Both economically and psychologically, postwar America was primed to take advantage of the onslaught of consumer goods. Victories in Europe and the South Pacific had raised confidence in the country to a new high. The Social Security system, now firmly entrenched, promised every American a secure old age. Other government programs, such as worker’s compensation and unemployment and disability insurance, and the spread of life insurance contributed to a growing sense of economic security for millions of Americans. But most importantly, for the first time in the century the average American family’s income exceeded the cost of its basic needs. Discretionary income, a term previously unknown to most Americans, became the watchword of this new era of growth in consumer credit.

Consumer credit grew at a phenomenal rate in the twenty-five years following World War II. In 1945, consumer credit stood at $5.7 billion. By 1970, it had grown to $143.1 billion, and by 1980 to over $375 billion, excluding mortgage debt.

With the stage appropriately set, companies prepared to revive their dormant credit operations. The oil companies, retailers, and airlines all moved back into the credit card field. They brought with them a number of new programs and technological innovations as they sought new ways to expand their operations and achieve the profits that had eluded them earlier.

Just prior to the Second World War, Mobil, Gulf, and Standard Oil together had more than one million cards in existence. Because of the rationing of gas during the war, all of those cardholders had been lost. At war’s end, in an attempt to rebuild their cardholder base, several large oil companies sent free cards to their prewar customers. They also began marketing campaigns to new college graduates, who received either an unsolicited card or an application for a card. In spite of the high cost of the card program and the misgivings of many oil companies, competitive pressures forced all oil companies to follow suit. Many of the companies also began to allow their customers to repay purchases in monthly installments, a practice that had seen limited use prior to the war.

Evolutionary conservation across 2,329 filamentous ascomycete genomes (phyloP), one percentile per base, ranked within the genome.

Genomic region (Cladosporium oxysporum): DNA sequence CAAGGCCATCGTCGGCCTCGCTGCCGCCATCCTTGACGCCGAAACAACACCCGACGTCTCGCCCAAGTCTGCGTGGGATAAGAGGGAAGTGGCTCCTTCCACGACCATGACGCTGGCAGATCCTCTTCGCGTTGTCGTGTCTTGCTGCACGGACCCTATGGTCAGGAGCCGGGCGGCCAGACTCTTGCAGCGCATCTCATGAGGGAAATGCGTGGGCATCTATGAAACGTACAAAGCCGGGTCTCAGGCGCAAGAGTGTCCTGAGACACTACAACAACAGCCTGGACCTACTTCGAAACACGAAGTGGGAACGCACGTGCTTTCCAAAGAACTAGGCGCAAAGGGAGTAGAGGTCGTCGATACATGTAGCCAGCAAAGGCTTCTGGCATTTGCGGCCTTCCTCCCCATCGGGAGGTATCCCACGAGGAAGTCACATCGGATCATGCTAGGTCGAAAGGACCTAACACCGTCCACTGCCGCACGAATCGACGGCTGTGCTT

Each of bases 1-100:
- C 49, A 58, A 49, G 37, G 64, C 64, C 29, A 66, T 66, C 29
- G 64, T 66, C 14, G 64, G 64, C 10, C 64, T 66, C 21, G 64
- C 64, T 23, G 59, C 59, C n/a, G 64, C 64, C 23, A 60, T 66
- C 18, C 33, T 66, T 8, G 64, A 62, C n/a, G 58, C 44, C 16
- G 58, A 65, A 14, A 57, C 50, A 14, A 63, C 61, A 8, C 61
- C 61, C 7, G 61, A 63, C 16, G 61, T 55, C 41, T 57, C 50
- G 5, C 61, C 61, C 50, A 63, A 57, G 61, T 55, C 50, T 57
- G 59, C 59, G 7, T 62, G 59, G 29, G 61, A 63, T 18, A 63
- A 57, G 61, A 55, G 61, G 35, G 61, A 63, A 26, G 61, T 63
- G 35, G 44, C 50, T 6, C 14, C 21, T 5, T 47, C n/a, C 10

A major innovation for the gasoline credit cards during this period was the introduction in 1952 of a metal credit card. Although metal charga-plates had been used by department stores since 1928, the oil companies had clung to the paper charge cards they had always issued. The new metal charge card was developed by the Standard Oil Company of California, which called it the Chevromatic, to link it to its Chevron- brand gasoline. The system was ordered from the Farrington Manufacturing Company, which had long supplied charga-plates to the department stores.

While other oil companies had in fact experimented with the idea before, they had given it up as being too expensive. Standard decided to fully implement the procedure in 1952 following a twelve-month pilot project in Arizona. That project revealed that the use of such standardized plates cut errors in identification by 94 percent. In addition, charge- backs to dealers due to being unable to identify purchasers were cut by 80 percent, and the time spent in making out sales slips by 50 percent. To keep the familiar appearance of the paper credit card, Standard clamped the embossed aluminum plate onto the back of the card, thereby creating the embossed, full-size credit card that would later be made from plastic. These cards were distributed to all of Standard’s half a million customers in the western United States.

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